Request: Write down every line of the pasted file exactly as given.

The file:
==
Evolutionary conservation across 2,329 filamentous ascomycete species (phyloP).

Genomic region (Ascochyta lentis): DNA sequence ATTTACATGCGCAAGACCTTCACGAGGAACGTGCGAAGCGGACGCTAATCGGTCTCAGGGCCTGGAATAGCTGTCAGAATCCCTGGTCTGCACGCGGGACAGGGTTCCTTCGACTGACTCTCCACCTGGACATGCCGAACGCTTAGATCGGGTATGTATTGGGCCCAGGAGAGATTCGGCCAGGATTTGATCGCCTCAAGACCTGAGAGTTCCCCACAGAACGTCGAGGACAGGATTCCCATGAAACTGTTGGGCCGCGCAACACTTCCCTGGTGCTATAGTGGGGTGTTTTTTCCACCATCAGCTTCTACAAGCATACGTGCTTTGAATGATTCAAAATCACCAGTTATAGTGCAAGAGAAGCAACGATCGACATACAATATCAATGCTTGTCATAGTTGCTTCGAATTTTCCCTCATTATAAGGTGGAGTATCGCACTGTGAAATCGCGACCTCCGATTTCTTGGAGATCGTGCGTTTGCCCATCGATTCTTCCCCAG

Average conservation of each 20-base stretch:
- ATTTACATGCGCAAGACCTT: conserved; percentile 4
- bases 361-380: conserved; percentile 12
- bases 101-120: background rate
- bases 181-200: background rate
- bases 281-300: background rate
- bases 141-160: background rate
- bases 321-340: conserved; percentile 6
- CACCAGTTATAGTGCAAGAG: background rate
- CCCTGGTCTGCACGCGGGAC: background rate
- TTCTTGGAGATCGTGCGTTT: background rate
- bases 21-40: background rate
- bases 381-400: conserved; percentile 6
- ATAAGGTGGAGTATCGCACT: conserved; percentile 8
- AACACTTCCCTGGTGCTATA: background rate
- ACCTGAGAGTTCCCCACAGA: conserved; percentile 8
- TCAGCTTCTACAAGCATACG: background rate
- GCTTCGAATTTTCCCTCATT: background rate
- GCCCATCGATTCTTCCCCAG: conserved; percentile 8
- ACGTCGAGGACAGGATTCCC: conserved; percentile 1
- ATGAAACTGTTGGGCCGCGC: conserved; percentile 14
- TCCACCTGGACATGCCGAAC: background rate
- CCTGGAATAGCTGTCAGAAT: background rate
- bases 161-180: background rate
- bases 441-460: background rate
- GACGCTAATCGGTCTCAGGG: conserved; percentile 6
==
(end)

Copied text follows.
Evolutionary conservation across 2,329 filamentous ascomycete species (phyloP).

Genomic region (Ascochyta lentis): DNA sequence ATTTACATGCGCAAGACCTTCACGAGGAACGTGCGAAGCGGACGCTAATCGGTCTCAGGGCCTGGAATAGCTGTCAGAATCCCTGGTCTGCACGCGGGACAGGGTTCCTTCGACTGACTCTCCACCTGGACATGCCGAACGCTTAGATCGGGTATGTATTGGGCCCAGGAGAGATTCGGCCAGGATTTGATCGCCTCAAGACCTGAGAGTTCCCCACAGAACGTCGAGGACAGGATTCCCATGAAACTGTTGGGCCGCGCAACACTTCCCTGGTGCTATAGTGGGGTGTTTTTTCCACCATCAGCTTCTACAAGCATACGTGCTTTGAATGATTCAAAATCACCAGTTATAGTGCAAGAGAAGCAACGATCGACATACAATATCAATGCTTGTCATAGTTGCTTCGAATTTTCCCTCATTATAAGGTGGAGTATCGCACTGTGAAATCGCGACCTCCGATTTCTTGGAGATCGTGCGTTTGCCCATCGATTCTTCCCCAG

Average conservation of each 20-base stretch:
- ATTTACATGCGCAAGACCTT: conserved; percentile 4
- bases 361-380: conserved; percentile 12
- bases 101-120: background rate
- bases 181-200: background rate
- bases 281-300: background rate
- bases 141-160: background rate
- bases 321-340: conserved; percentile 6
- CACCAGTTATAGTGCAAGAG: background rate
- CCCTGGTCTGCACGCGGGAC: background rate
- TTCTTGGAGATCGTGCGTTT: background rate
- bases 21-40: background rate
- bases 381-400: conserved; percentile 6
- ATAAGGTGGAGTATCGCACT: conserved; percentile 8
- AACACTTCCCTGGTGCTATA: background rate
- ACCTGAGAGTTCCCCACAGA: conserved; percentile 8
- TCAGCTTCTACAAGCATACG: background rate
- GCTTCGAATTTTCCCTCATT: background rate
- GCCCATCGATTCTTCCCCAG: conserved; percentile 8
- ACGTCGAGGACAGGATTCCC: conserved; percentile 1
- ATGAAACTGTTGGGCCGCGC: conserved; percentile 14
- TCCACCTGGACATGCCGAAC: background rate
- CCTGGAATAGCTGTCAGAAT: background rate
- bases 161-180: background rate
- bases 441-460: background rate
- GACGCTAATCGGTCTCAGGG: conserved; percentile 6